In the end, which is the stronger brand - Target or Wal-Mart? Or think of it this way: given a choice between the two stores, where would you shop? I'd say it's a tossup. I'd go to Wal-Mart, because I trust that I will get the lowest prices out there with satisfaction guaranteed. But I think others would just as easily go to Target, because their product brands are so strong. I still believe, though, that Target's seemingly absolute lack of a corporate culture, especially compared to Wal-Mart, might sting them in the end. In fact, if Wal-Mart stood for anything other than the essence of frugality, which is a commodity promise, it would probably supersede Target easily.

So, in the end, brands with a strong culture usually trump those without one--except when it comes to product brands, where the less visible the people are, the less important the culture is and the more important advertising and marketing are. And retail brands benefit from having a strong culture, but they may need to make less of an effort at this if their product brands are extremely high-equity.

Branding as an organizational change

Branding ideally is something that exists from the moment the company is born. It is not a change but is rather part of the living breathing fabric of the organization. That way it is not something that people have to separately "buy into," an approach which may or may not work.

But what happens if for some reason the company changes direction and has to rebrand? Then there is no choice. The company has to create and assimilate a new brand profile. At that point it is time to bring the change management specialists in. Do not think that you will simply announce it, launch it, "roll it out." It will not work. Someone with a deep understanding of the
existing culture has to model out what paths to change have been successful in the past and copy those. Remember that this is not one of those situations where majority rules. There must be absolute total allegiance to the brand from beginning to end.

By the way, expect to fire a portion of the workforce...those who just won't go along. No matter how good their work is, if they don't add value to the brand, they should be out. I cannot emphasize this point strongly enough.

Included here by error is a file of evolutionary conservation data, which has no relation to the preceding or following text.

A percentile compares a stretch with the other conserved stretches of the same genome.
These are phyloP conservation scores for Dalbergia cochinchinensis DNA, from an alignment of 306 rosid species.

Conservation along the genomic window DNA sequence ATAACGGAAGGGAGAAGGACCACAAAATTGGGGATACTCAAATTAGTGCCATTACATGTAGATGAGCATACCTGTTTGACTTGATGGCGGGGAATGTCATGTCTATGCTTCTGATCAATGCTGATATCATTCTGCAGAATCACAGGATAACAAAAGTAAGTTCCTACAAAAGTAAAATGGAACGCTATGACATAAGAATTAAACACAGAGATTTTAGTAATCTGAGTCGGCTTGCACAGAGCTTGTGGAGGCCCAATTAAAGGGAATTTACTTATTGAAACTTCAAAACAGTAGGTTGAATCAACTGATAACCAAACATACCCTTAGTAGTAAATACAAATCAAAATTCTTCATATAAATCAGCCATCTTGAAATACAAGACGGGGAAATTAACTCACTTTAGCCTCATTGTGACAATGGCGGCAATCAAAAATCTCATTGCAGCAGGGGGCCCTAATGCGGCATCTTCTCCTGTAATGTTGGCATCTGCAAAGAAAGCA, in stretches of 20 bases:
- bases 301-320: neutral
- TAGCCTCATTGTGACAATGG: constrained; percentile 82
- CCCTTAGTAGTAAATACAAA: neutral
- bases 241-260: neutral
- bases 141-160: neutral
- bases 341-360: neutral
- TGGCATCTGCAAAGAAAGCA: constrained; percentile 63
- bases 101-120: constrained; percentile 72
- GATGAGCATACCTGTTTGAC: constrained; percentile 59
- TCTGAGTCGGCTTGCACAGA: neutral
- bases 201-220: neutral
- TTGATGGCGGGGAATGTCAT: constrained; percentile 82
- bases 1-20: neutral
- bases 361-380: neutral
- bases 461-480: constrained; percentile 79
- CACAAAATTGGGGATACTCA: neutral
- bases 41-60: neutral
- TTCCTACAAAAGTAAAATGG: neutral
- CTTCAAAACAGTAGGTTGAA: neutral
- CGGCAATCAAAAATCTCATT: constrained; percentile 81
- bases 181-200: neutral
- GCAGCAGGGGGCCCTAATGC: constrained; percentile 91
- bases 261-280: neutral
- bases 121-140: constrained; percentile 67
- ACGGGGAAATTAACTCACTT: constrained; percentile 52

5 ways to achieve brand consistency

In the beginning the company (brand) is launched with the best of intentions.

There is a leader, with a vision of what the company can achieve, and he or she implements that vision within the small group of people who helped to found the organization.

Then, more people join the organization. Suddenly the original vision, mission, values and culture are threatened. What if we go this way and not that way? somebody, or many someodies, asks. What if we seize this opportunity, and that one, and another?

Controversies arise about what to do. Corporate communication, both internal and external, suffers as the brand gets pulled in different directions. Suddenly it takes three or four people in as many different departments to clear statements before they are made. And everybody edits every document to death, until things end up saying nothing at all.

It's like what happens when you mix too many colors of paint together - you end up with a sad brown mess.

Sound like a bad brand dream? It can happen. To prevent this:

  • The company founder must make it priority #1 to not only articulate but enforce the organization's vision, mission, values and culture across the board. If the founder is not there then the staff must ask themselves, what would our founder have done? (They do this at Wal-Mart, a fact which not everybody likes) Or they must find a true brand genius with outstanding management skills to keep the brand consistently on track. (Watch The Gap struggling to do this - see - it is not at all clear that the leader they just hired is the brand guru they need.) The brand must be stated, communicated, and articulated every which way possible to keep the organization going in the right direction.
  • The company can hire for brand. At top brand Google, potential employees are vetted extensively to make sure that they will fit into the culture -- as well as highly intelligent. Same at Southwest Airlines. It is much harder to instill the brand once people have already been hired. They have to pre-fit the mold, if you will. (There is evidence that a strong company culture is positively correlated with stock price.)
  • The company can instill corrective mechanisms to keep the brand central to decision-making. One of these is an executive brand council, that stewards the organization through key decisions that will affect the brand. Another is to instill in a chief brand officer (could be the CEO) responsibility for keeping the brand's integrity. Another corrective mechanism is to open up internal communication through blogging, discussion boards, etc. and allow employees to state freely when they feel that the brand's boundaries have been overstepped.
  • The company can instill positive rewards (ranging from noncash time-off awards to cash bonuses) for employees who make suggestions that keep the brand healthy.
  • The company can make a public pledge to stay true to the brand and invite the public to write in at its website with feedback as to whether it is doing well or badly in that respect.

The brand can stay consistent. The key is to recognize the centrality of the brand to the health of the organization as a whole, and not to lose sight of it when new opportunities walk in the door.